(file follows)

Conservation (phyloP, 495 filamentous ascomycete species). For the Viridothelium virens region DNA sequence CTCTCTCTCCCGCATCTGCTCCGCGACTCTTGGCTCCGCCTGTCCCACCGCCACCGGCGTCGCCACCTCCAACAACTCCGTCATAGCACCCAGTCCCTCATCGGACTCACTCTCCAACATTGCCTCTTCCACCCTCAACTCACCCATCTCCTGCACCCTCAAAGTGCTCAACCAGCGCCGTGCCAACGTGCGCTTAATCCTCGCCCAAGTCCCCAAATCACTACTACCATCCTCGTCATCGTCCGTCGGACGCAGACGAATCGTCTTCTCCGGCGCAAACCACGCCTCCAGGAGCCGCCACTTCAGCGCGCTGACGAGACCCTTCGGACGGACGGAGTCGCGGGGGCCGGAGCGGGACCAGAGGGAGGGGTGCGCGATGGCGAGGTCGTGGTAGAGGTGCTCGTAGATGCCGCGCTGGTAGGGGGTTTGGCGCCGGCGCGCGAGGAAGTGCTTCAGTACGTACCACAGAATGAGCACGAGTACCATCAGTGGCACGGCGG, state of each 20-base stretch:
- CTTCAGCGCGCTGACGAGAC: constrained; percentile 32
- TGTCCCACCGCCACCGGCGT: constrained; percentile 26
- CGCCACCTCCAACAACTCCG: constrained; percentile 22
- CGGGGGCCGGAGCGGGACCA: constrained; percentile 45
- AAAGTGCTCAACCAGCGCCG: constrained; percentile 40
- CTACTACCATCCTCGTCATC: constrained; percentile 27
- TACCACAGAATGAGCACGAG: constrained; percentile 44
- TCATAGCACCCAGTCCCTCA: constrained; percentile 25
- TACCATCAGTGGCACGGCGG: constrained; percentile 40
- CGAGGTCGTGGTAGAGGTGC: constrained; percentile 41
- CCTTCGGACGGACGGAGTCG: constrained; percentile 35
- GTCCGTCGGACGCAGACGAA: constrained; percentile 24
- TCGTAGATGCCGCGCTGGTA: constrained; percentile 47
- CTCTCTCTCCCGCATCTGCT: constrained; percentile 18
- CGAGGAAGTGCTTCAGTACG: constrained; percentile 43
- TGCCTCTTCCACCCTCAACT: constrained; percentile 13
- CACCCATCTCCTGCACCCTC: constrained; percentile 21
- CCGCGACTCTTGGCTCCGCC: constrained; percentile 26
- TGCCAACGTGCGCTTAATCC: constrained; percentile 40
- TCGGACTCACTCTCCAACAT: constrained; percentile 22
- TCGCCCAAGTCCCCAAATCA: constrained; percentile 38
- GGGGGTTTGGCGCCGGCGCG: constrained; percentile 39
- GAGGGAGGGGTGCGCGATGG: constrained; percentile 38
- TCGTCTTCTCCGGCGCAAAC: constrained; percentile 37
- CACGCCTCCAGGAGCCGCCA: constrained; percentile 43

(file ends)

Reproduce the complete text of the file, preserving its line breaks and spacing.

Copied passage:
Conservation (phyloP, 495 filamentous ascomycete species). For the Viridothelium virens region DNA sequence CTCTCTCTCCCGCATCTGCTCCGCGACTCTTGGCTCCGCCTGTCCCACCGCCACCGGCGTCGCCACCTCCAACAACTCCGTCATAGCACCCAGTCCCTCATCGGACTCACTCTCCAACATTGCCTCTTCCACCCTCAACTCACCCATCTCCTGCACCCTCAAAGTGCTCAACCAGCGCCGTGCCAACGTGCGCTTAATCCTCGCCCAAGTCCCCAAATCACTACTACCATCCTCGTCATCGTCCGTCGGACGCAGACGAATCGTCTTCTCCGGCGCAAACCACGCCTCCAGGAGCCGCCACTTCAGCGCGCTGACGAGACCCTTCGGACGGACGGAGTCGCGGGGGCCGGAGCGGGACCAGAGGGAGGGGTGCGCGATGGCGAGGTCGTGGTAGAGGTGCTCGTAGATGCCGCGCTGGTAGGGGGTTTGGCGCCGGCGCGCGAGGAAGTGCTTCAGTACGTACCACAGAATGAGCACGAGTACCATCAGTGGCACGGCGG, state of each 20-base stretch:
- CTTCAGCGCGCTGACGAGAC: constrained; percentile 32
- TGTCCCACCGCCACCGGCGT: constrained; percentile 26
- CGCCACCTCCAACAACTCCG: constrained; percentile 22
- CGGGGGCCGGAGCGGGACCA: constrained; percentile 45
- AAAGTGCTCAACCAGCGCCG: constrained; percentile 40
- CTACTACCATCCTCGTCATC: constrained; percentile 27
- TACCACAGAATGAGCACGAG: constrained; percentile 44
- TCATAGCACCCAGTCCCTCA: constrained; percentile 25
- TACCATCAGTGGCACGGCGG: constrained; percentile 40
- CGAGGTCGTGGTAGAGGTGC: constrained; percentile 41
- CCTTCGGACGGACGGAGTCG: constrained; percentile 35
- GTCCGTCGGACGCAGACGAA: constrained; percentile 24
- TCGTAGATGCCGCGCTGGTA: constrained; percentile 47
- CTCTCTCTCCCGCATCTGCT: constrained; percentile 18
- CGAGGAAGTGCTTCAGTACG: constrained; percentile 43
- TGCCTCTTCCACCCTCAACT: constrained; percentile 13
- CACCCATCTCCTGCACCCTC: constrained; percentile 21
- CCGCGACTCTTGGCTCCGCC: constrained; percentile 26
- TGCCAACGTGCGCTTAATCC: constrained; percentile 40
- TCGGACTCACTCTCCAACAT: constrained; percentile 22
- TCGCCCAAGTCCCCAAATCA: constrained; percentile 38
- GGGGGTTTGGCGCCGGCGCG: constrained; percentile 39
- GAGGGAGGGGTGCGCGATGG: constrained; percentile 38
- TCGTCTTCTCCGGCGCAAAC: constrained; percentile 37
- CACGCCTCCAGGAGCCGCCA: constrained; percentile 43